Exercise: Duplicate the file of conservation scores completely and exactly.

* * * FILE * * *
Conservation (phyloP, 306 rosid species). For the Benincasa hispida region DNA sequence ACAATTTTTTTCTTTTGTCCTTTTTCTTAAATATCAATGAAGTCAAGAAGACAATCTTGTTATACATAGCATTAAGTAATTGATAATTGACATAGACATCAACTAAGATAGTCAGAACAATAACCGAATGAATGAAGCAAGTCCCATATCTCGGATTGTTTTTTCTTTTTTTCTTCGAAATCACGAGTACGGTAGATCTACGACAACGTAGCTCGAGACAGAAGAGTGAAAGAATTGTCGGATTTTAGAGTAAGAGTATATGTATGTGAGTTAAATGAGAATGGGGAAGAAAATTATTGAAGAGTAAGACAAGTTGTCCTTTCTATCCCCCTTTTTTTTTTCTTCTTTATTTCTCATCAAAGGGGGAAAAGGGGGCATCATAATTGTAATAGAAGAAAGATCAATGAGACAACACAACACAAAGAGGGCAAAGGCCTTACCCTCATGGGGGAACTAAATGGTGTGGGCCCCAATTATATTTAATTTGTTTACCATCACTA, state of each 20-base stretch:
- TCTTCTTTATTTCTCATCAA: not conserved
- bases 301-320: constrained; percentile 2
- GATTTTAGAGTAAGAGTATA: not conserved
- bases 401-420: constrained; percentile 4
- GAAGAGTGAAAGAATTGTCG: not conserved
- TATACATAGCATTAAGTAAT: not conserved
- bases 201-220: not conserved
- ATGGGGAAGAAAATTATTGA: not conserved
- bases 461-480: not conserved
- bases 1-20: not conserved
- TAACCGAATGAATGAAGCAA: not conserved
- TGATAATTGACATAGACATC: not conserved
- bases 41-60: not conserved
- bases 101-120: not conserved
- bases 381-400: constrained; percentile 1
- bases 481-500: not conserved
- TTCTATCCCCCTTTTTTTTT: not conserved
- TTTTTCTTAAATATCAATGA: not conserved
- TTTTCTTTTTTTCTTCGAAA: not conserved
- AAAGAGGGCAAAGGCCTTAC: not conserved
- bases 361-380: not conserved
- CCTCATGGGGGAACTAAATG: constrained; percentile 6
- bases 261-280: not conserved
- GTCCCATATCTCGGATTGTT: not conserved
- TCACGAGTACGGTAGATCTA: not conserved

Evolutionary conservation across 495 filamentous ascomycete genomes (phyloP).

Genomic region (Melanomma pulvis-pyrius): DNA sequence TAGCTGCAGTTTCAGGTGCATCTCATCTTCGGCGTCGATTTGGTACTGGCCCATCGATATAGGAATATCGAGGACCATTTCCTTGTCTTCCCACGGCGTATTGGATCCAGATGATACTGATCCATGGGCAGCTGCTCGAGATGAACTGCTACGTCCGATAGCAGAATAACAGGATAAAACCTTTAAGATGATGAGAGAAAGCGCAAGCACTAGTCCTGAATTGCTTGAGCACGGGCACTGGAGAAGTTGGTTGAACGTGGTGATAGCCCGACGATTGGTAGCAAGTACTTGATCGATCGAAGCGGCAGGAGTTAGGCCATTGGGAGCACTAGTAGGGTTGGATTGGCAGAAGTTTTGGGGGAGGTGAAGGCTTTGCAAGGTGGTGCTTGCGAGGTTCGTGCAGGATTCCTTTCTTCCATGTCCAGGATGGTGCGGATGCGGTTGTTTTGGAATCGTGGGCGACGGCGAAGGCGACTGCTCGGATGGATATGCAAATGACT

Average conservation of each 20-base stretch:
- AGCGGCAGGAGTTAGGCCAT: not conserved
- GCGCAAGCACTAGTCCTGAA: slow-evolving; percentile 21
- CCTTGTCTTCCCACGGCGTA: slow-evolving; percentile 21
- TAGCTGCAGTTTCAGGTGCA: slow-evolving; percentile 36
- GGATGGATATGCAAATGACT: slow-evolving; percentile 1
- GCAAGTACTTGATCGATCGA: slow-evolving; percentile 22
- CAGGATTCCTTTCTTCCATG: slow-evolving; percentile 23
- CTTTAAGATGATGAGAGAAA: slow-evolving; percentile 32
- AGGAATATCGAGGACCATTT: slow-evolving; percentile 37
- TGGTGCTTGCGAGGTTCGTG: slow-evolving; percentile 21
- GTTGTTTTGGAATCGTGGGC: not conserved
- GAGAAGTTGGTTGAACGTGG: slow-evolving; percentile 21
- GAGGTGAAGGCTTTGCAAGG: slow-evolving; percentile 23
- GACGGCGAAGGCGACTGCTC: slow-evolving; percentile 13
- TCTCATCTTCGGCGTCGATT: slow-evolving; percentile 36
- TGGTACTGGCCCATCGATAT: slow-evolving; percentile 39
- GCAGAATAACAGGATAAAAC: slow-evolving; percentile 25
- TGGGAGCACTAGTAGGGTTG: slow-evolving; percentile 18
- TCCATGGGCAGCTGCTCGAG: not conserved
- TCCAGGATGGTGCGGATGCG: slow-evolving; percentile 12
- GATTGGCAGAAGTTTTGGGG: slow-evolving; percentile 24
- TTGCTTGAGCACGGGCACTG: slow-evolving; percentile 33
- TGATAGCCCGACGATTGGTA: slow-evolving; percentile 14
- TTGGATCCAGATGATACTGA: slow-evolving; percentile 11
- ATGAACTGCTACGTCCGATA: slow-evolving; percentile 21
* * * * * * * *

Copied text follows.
Conservation (phyloP, 306 rosid species). For the Benincasa hispida region DNA sequence ACAATTTTTTTCTTTTGTCCTTTTTCTTAAATATCAATGAAGTCAAGAAGACAATCTTGTTATACATAGCATTAAGTAATTGATAATTGACATAGACATCAACTAAGATAGTCAGAACAATAACCGAATGAATGAAGCAAGTCCCATATCTCGGATTGTTTTTTCTTTTTTTCTTCGAAATCACGAGTACGGTAGATCTACGACAACGTAGCTCGAGACAGAAGAGTGAAAGAATTGTCGGATTTTAGAGTAAGAGTATATGTATGTGAGTTAAATGAGAATGGGGAAGAAAATTATTGAAGAGTAAGACAAGTTGTCCTTTCTATCCCCCTTTTTTTTTTCTTCTTTATTTCTCATCAAAGGGGGAAAAGGGGGCATCATAATTGTAATAGAAGAAAGATCAATGAGACAACACAACACAAAGAGGGCAAAGGCCTTACCCTCATGGGGGAACTAAATGGTGTGGGCCCCAATTATATTTAATTTGTTTACCATCACTA, state of each 20-base stretch:
- TCTTCTTTATTTCTCATCAA: not conserved
- bases 301-320: constrained; percentile 2
- GATTTTAGAGTAAGAGTATA: not conserved
- bases 401-420: constrained; percentile 4
- GAAGAGTGAAAGAATTGTCG: not conserved
- TATACATAGCATTAAGTAAT: not conserved
- bases 201-220: not conserved
- ATGGGGAAGAAAATTATTGA: not conserved
- bases 461-480: not conserved
- bases 1-20: not conserved
- TAACCGAATGAATGAAGCAA: not conserved
- TGATAATTGACATAGACATC: not conserved
- bases 41-60: not conserved
- bases 101-120: not conserved
- bases 381-400: constrained; percentile 1
- bases 481-500: not conserved
- TTCTATCCCCCTTTTTTTTT: not conserved
- TTTTTCTTAAATATCAATGA: not conserved
- TTTTCTTTTTTTCTTCGAAA: not conserved
- AAAGAGGGCAAAGGCCTTAC: not conserved
- bases 361-380: not conserved
- CCTCATGGGGGAACTAAATG: constrained; percentile 6
- bases 261-280: not conserved
- GTCCCATATCTCGGATTGTT: not conserved
- TCACGAGTACGGTAGATCTA: not conserved

Evolutionary conservation across 495 filamentous ascomycete genomes (phyloP).

Genomic region (Melanomma pulvis-pyrius): DNA sequence TAGCTGCAGTTTCAGGTGCATCTCATCTTCGGCGTCGATTTGGTACTGGCCCATCGATATAGGAATATCGAGGACCATTTCCTTGTCTTCCCACGGCGTATTGGATCCAGATGATACTGATCCATGGGCAGCTGCTCGAGATGAACTGCTACGTCCGATAGCAGAATAACAGGATAAAACCTTTAAGATGATGAGAGAAAGCGCAAGCACTAGTCCTGAATTGCTTGAGCACGGGCACTGGAGAAGTTGGTTGAACGTGGTGATAGCCCGACGATTGGTAGCAAGTACTTGATCGATCGAAGCGGCAGGAGTTAGGCCATTGGGAGCACTAGTAGGGTTGGATTGGCAGAAGTTTTGGGGGAGGTGAAGGCTTTGCAAGGTGGTGCTTGCGAGGTTCGTGCAGGATTCCTTTCTTCCATGTCCAGGATGGTGCGGATGCGGTTGTTTTGGAATCGTGGGCGACGGCGAAGGCGACTGCTCGGATGGATATGCAAATGACT

Average conservation of each 20-base stretch:
- AGCGGCAGGAGTTAGGCCAT: not conserved
- GCGCAAGCACTAGTCCTGAA: slow-evolving; percentile 21
- CCTTGTCTTCCCACGGCGTA: slow-evolving; percentile 21
- TAGCTGCAGTTTCAGGTGCA: slow-evolving; percentile 36
- GGATGGATATGCAAATGACT: slow-evolving; percentile 1
- GCAAGTACTTGATCGATCGA: slow-evolving; percentile 22
- CAGGATTCCTTTCTTCCATG: slow-evolving; percentile 23
- CTTTAAGATGATGAGAGAAA: slow-evolving; percentile 32
- AGGAATATCGAGGACCATTT: slow-evolving; percentile 37
- TGGTGCTTGCGAGGTTCGTG: slow-evolving; percentile 21
- GTTGTTTTGGAATCGTGGGC: not conserved
- GAGAAGTTGGTTGAACGTGG: slow-evolving; percentile 21
- GAGGTGAAGGCTTTGCAAGG: slow-evolving; percentile 23
- GACGGCGAAGGCGACTGCTC: slow-evolving; percentile 13
- TCTCATCTTCGGCGTCGATT: slow-evolving; percentile 36
- TGGTACTGGCCCATCGATAT: slow-evolving; percentile 39
- GCAGAATAACAGGATAAAAC: slow-evolving; percentile 25
- TGGGAGCACTAGTAGGGTTG: slow-evolving; percentile 18
- TCCATGGGCAGCTGCTCGAG: not conserved
- TCCAGGATGGTGCGGATGCG: slow-evolving; percentile 12
- GATTGGCAGAAGTTTTGGGG: slow-evolving; percentile 24
- TTGCTTGAGCACGGGCACTG: slow-evolving; percentile 33
- TGATAGCCCGACGATTGGTA: slow-evolving; percentile 14
- TTGGATCCAGATGATACTGA: slow-evolving; percentile 11
- ATGAACTGCTACGTCCGATA: slow-evolving; percentile 21